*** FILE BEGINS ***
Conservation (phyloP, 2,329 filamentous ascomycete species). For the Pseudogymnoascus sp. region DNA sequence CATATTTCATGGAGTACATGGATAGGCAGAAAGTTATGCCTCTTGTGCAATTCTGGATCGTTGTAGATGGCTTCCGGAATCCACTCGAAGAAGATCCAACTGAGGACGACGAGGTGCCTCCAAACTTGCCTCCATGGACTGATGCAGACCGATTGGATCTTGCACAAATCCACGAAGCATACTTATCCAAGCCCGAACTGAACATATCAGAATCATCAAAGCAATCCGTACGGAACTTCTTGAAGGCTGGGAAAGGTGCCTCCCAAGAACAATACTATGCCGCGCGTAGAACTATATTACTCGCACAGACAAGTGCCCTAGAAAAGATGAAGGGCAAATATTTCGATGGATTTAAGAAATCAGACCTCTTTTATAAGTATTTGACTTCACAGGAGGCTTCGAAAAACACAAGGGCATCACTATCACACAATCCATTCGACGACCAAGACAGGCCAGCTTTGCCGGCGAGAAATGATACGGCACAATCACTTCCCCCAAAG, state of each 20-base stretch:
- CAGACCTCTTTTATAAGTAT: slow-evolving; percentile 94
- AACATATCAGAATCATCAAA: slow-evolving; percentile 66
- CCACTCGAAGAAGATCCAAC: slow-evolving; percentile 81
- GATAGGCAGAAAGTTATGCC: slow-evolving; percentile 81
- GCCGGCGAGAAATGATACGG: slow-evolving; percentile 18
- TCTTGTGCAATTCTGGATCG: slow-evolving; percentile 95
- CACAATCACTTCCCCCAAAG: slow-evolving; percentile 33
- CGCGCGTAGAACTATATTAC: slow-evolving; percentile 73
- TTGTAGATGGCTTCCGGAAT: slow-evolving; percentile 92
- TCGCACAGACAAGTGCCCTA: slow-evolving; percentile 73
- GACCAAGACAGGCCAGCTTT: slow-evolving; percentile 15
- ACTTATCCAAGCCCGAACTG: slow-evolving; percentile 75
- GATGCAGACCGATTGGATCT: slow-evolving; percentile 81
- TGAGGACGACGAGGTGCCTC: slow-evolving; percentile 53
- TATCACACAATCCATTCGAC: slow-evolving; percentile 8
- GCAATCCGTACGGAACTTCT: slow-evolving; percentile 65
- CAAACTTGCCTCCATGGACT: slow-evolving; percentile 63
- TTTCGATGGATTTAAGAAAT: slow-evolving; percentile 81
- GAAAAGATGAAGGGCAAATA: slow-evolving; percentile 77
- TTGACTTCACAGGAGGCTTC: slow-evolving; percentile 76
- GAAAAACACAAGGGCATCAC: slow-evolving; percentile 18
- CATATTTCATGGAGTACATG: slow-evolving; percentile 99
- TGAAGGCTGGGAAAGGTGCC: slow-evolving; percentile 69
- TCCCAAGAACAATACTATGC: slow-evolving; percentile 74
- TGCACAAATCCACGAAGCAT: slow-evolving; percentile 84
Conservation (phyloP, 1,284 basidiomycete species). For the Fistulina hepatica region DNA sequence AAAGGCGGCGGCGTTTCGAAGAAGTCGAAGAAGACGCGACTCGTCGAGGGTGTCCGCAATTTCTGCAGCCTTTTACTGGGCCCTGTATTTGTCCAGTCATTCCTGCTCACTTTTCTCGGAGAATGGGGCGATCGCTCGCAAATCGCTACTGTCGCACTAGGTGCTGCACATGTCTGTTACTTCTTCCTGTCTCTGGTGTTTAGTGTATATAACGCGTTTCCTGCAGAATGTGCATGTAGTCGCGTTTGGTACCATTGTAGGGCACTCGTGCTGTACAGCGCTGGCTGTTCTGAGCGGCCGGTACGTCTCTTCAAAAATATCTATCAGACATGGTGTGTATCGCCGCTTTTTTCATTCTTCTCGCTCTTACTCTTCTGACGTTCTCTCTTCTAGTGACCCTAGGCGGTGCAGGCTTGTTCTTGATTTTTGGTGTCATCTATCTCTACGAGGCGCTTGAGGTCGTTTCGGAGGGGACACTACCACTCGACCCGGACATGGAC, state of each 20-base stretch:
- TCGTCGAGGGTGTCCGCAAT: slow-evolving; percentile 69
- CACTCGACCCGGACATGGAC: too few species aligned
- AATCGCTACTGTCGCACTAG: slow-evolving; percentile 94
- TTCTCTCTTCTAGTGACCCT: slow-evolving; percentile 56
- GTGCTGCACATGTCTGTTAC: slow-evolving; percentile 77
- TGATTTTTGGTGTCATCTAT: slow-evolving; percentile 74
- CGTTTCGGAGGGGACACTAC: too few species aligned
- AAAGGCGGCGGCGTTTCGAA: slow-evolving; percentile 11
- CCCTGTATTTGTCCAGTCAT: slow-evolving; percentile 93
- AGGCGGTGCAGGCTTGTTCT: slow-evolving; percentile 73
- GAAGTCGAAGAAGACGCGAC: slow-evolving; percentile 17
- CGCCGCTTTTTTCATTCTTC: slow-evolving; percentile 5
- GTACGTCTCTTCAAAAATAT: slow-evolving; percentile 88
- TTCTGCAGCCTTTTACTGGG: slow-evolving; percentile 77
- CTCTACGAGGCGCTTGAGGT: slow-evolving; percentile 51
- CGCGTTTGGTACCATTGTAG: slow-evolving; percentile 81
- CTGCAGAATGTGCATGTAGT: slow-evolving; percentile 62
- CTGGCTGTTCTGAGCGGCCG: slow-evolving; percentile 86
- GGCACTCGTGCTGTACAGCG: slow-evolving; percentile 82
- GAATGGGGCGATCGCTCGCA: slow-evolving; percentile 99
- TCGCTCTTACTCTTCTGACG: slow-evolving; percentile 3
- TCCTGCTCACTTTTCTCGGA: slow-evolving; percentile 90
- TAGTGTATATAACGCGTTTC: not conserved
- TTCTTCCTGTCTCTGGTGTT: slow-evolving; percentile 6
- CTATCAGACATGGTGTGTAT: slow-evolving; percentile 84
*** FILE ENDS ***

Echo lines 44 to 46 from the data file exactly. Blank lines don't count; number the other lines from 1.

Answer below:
- CTGCAGAATGTGCATGTAGT: slow-evolving; percentile 62
- CTGGCTGTTCTGAGCGGCCG: slow-evolving; percentile 86
- GGCACTCGTGCTGTACAGCG: slow-evolving; percentile 82